This wine is WSET Very Good – fruity with concentration yet balanced with solid complexity and a strong finish. Drink now; has potential to age because of the promise of future development supported by the tannic and acidic structure. At only C$22, this is a good deal. We enjoyed it with barbecued ribs and salad.


Bucci, Verdicchio dei Castelli di Jesi DOC Classico, Superiore, Oestra Vetere, Marche, Italy, 2011, 13.5% abv

Verdicchio dei Castelli di Jesi is a DOC located in the Marche province of Italy on the country’s east coast. It’s located north of Abruzzo province and south of Emilia Romagna.

About 30 km inland from the town of Ancona, it is heavily affected by the Adriatic Sea’s cooling evening breezes that offer the area a strong diurnal shift; the difference between day and nighttime temperatures enables the grapes to retain high acidity and the wines to be crisp and refreshing.

This wine comes from the Classico zone. There is another Verdicchio zone – de Matelica which is further inland, has higher altitude and offers a fuller style of wine.

The white Verdicchio grape that makes the wine used to be fermented on its skins to produce a full style that didn’t offer much delicacy. Producers used to use something called the ‘Governo’ technique which introduced a second fermentation by adding must made from dried grapes. It added some sweetness and then CO2 was also sometimes added.

Today, thankfully, the modern style follows temperature controlled cool fermentation in neutral oak barrels or stainless steel with no skin contact. This makes it ‘clean and correct’ but also a little less distinctive. That said, this example exemplifies the lemon citrus, herbal element and almonds modern Verdicchio is known for.

The Bucci is clear and bright, medium lemon with legs. On the nose, it’s clean and youthful with medium plus intensity, aromas of dried herbs, almonds, lemon drop and minerals.

The palate is dry with medium alcohol, medium body, medium plus acidity, medium plus flavours of lemon balm, lime, thyme, pine nuts and almonds, light creme brûlée and a medium plus finish.

This is WSET ‘Very Good’; strong acidity, flavour concentration and a good finish with balanced alcohol and fruit. Refreshingly tasty. Drink now, not intended for further ageing.


San Cristoforo, Azienda Agricola Pietro Rinaldi, Barbaresco DOCG, Alba, Piemonte, Italy, 2007, 14%, C$60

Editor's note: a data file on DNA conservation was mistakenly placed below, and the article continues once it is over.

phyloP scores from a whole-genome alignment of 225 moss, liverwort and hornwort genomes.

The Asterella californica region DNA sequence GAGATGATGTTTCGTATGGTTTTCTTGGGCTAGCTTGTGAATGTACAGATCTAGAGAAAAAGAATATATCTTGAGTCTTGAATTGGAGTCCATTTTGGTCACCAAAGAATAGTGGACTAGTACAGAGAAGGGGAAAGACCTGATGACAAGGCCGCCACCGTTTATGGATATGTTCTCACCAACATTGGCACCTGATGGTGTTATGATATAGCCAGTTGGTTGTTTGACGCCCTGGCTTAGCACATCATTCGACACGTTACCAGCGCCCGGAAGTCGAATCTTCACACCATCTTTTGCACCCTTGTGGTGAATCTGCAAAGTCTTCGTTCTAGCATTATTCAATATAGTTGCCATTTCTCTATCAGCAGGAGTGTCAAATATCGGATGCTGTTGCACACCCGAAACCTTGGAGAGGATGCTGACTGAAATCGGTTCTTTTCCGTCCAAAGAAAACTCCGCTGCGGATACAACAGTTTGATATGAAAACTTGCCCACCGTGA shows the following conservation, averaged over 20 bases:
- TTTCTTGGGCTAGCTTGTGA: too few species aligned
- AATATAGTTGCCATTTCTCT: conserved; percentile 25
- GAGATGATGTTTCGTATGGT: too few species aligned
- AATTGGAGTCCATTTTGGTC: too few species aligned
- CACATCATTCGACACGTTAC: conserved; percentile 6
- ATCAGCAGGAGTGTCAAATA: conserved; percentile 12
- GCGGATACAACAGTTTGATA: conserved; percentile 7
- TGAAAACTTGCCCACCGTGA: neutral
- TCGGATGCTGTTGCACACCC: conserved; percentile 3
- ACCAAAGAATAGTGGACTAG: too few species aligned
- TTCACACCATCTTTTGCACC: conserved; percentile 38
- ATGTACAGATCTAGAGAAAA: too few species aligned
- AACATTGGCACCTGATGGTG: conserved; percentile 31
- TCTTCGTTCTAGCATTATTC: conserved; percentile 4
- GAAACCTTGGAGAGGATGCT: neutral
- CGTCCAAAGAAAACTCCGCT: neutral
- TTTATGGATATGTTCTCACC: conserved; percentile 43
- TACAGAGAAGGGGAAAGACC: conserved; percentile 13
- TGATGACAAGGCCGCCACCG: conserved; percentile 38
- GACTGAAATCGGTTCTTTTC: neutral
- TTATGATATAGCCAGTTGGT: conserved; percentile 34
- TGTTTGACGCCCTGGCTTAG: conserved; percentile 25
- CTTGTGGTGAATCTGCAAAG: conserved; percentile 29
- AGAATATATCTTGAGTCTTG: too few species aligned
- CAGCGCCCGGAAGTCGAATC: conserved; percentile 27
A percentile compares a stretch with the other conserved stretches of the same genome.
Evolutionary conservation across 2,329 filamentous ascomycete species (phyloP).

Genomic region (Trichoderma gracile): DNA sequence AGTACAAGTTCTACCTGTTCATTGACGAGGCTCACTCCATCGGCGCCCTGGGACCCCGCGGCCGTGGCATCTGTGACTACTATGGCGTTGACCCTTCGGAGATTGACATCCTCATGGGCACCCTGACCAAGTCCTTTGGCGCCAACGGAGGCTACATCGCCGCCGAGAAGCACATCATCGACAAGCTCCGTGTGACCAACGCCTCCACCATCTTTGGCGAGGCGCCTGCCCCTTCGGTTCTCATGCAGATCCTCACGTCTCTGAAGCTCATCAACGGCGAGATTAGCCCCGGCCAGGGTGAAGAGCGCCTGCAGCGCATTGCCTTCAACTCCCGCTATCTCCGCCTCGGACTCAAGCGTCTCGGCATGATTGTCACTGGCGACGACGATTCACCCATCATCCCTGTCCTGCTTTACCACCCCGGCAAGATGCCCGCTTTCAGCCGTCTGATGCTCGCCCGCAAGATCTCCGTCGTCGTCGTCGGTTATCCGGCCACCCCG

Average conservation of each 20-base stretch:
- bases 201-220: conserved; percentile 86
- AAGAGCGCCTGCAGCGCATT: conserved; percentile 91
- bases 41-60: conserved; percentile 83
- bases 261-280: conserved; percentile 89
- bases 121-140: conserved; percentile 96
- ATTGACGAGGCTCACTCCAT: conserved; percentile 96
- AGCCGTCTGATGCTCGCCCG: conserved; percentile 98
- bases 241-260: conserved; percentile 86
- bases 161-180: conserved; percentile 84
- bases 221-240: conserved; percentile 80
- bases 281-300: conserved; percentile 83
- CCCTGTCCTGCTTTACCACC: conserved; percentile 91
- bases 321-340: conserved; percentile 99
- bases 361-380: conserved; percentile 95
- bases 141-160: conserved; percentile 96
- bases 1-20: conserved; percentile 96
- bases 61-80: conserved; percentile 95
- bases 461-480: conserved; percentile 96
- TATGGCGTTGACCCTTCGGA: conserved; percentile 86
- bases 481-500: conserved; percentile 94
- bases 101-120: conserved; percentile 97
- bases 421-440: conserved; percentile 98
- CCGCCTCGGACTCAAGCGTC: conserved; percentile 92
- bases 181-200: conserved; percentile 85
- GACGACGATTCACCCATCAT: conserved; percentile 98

I caught this one at the height of its perfection.

Not being a frequent consumer of Italian wine, I have to admit I need to study just a little (ok, maybe a lot) before I go to buy anything.

Can you keep your Barolos and Barbarescos straight? Your Dolcettos and Doglianis? Soaves and Piaves? Your DOCs and DOCGs? What about your Albas and your Astis, your Amarones, Ripassos and Reciotos? Valdobbiadene, Valle D’Aosta, or Valtellina?

I think you get my point.

So, with that in mind, think of this post as ‘Barbaresco 101′.

Often referred to as a ‘Baby Barolo’, Barbaresco has (sometimes unfairly) been called Barolo’s junior. There is nothing ‘lesser’ about this wine though – it’s simply a different version of a Nebbiolo-based wine.

The Nebbiolo grape (grown here with yields of 57 hl/ha) was usually fermented sweet until the 1890s when dry wines became de rigeur. Most production centres in Alba in Piemonte, the northwest corner of Italy. There is a small area of land planted in Barbaresco, Treiso, Neive and Alba. The Pietro Rinaldi is located at Madonna di Como in Alba’s Langhe Hills.

These areas have Tortonian soil – a calcareous marl that produces soft and fruity Barbaresco wines (like the Barolos grown in Alba and La Morra which are also grown on Tortonian soil). Helvetian soil produces more austere and structured wines (for example in Serralunga D’Alba and Monforte D’Alba).

The Tortonian soil and the fact that it’s close to the River Tanaro also enables the Nebbiolo to ripen faster here; they’re usually ready at 5-10 years. Nebbiolo is a fussy grape and requires a warm site and a long time to ripen. Barbaresco wines must be aged 2 years in oak (1 year less than Barolo) and it has a required minimum of 12.5% abv.

The Azienda Agricola (Domaine) Pietro Rinaldi is clear and bright, deep garnet with legs. The nose is clean and developed with medium plus aromas of dried strawberry, plum, tar, kid glove and a little rose petal. Classic.

The palate is dry with medium plus acidity, perfectly ripened and finely grained tannins, medium body, medium plus alcohol and medium plus intensity. The flavours consist of deep and dried red fruit (plum, strawberry, cherry) with leather, clove and black Dutch licorice. The finish is a strong medium plus.

This wine is WSET Very Good – it’s a great example of drink now, not intended for further ageing. It has reached its pinnacle. The tannins have resolved perfectly and have obviously been assisted over the past 7 years with the fruit and acidity which is still strong at medium plus. It’s a beautifully balanced effort with complex and concentrated flavours and aromas – the structure is strong.